On the morning of July 17, after 16 hours of debate, Argentina’s Senate rejected a law proposed by President Cristina Fernandez de Kirchner to raise the tax on soy exports from 34% to 44%. The Chamber of Deputies had approved the bill earlier. The measure would have made into law a tax hike that Fernandez put into effect previously by decree. The Senate was tied over the bill until Vice President Julio Cobos, who is connected to agricultural interests, ended the impasse by voting against his own government. It was “the most difficult day of my life,” he said. A number of senators from Fernandez’s Justicialist Party (PJ, Peronist) also voted against the bill.
Soy is a major export crop for Argentine farmers, and in March agricultural producers responded to the tax increase with a strike that at times threatened to cut off food from the main cities. The strike also sharply divided much of the left, with some groups supporting Fernandez, some supporting the strikers and some opposing both sides. On July 15 supporters of the farmers and of the government held massive competing demonstrations in Buenos Aires. Former president Nestor Kirchner (2003-2007), Fernandez’s husband, addressed the pro-government demonstration, which local media said drew 95,000 supporters, including such left-leaning groups as the Mothers and Grandmothers of the Plaza de Mayo. Other leftist groups participated in the pro-strike demonstration, along with rightwing organizations; about 225,000 people reportedly came out for the farmers’ protest, far more than for the government. (Xinhua, July 15; La Jornada, Mexico, July 16, 18)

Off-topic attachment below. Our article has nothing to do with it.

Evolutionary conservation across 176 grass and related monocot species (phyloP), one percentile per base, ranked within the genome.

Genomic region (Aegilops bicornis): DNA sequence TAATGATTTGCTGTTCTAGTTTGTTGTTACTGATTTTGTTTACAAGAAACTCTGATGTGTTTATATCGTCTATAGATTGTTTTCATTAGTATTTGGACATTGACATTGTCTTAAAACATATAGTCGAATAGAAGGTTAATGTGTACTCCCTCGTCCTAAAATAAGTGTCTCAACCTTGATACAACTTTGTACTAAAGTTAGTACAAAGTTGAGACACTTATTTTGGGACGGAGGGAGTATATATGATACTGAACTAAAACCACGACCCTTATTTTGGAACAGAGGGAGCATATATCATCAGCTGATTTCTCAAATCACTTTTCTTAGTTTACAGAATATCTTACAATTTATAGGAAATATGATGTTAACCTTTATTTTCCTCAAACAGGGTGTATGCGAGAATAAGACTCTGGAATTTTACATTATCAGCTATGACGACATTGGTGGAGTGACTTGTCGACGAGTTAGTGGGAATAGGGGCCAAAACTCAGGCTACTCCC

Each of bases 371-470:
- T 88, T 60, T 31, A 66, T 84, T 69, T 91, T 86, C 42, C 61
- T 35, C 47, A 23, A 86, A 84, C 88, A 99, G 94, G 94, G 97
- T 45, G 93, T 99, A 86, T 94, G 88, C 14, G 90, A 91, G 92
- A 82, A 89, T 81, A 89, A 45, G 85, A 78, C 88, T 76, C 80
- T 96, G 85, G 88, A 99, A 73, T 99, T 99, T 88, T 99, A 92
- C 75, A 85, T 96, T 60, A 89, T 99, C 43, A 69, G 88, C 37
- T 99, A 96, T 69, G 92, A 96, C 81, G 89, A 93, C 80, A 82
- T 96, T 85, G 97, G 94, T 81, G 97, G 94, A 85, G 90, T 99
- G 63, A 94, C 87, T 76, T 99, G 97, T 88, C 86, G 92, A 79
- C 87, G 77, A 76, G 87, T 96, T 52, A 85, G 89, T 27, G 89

From Weekly News Update on the Americas, July 20